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Torturing enemy soldiers ok: survey results

Torturing enemy soldiers ok: survey results

An Australian Red Cross survey has found that more than 40 per cent of Australians believe it is acceptable to torture enemy soldiers in certain circumstances.The survey of more than 1000 people…

An Australian Red Cross survey has found that more than 40 per cent of Australians believe it is acceptable to torture enemy soldiers in certain circumstances.

The survey of more than 1000 people found two in five believed torturing to obtain important military information was OK, even though most knew it was illegal.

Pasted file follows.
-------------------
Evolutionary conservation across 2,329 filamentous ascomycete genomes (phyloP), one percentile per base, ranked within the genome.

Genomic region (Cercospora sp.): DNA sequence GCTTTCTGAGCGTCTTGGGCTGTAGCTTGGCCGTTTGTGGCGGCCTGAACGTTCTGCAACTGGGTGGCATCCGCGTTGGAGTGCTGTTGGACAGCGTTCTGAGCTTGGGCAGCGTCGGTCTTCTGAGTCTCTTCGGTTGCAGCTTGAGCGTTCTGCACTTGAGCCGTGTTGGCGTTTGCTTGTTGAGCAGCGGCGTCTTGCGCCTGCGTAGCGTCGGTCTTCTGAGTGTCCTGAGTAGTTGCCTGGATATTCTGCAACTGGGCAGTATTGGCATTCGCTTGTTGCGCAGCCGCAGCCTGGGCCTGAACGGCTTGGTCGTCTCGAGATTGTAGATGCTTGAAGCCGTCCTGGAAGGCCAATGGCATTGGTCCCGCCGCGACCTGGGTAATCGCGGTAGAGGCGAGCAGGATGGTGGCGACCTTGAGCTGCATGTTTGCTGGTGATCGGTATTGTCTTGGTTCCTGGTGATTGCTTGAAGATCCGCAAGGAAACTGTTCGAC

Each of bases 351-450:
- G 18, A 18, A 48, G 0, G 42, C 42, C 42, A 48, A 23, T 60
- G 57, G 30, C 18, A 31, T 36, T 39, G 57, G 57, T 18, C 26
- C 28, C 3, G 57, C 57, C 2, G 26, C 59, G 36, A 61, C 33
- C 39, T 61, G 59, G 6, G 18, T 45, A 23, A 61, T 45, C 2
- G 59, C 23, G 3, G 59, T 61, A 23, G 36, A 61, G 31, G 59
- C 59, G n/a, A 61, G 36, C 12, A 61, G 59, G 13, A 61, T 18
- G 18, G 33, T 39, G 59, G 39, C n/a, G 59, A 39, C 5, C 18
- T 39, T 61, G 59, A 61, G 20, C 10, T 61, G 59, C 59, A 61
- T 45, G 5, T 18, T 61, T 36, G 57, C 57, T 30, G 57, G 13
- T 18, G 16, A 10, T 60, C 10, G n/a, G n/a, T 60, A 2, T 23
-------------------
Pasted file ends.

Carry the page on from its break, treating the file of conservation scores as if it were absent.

Results also showed that Australians were more cynical about the laws of war than those from war-torn countries.

Nearly half of respondents to the Red Cross survey said the Geneva Conventions made no difference to wars. A global poll of war-torn countries such as Afghanistan and Liberia found that 85 per cent of people believed the Geneva Conventions limited the suffering of civilians in war time.

More than 90 per cent of those surveyed were also aware that the Red Cross emblem protected people and objects during times of armed conflict, but only 28 per cent were aware that it is illegal to use the emblem without the permission of the Minister of Defence.

The "People on War" survey was released to mark the 60th anniversary of the Geneva Conventions.

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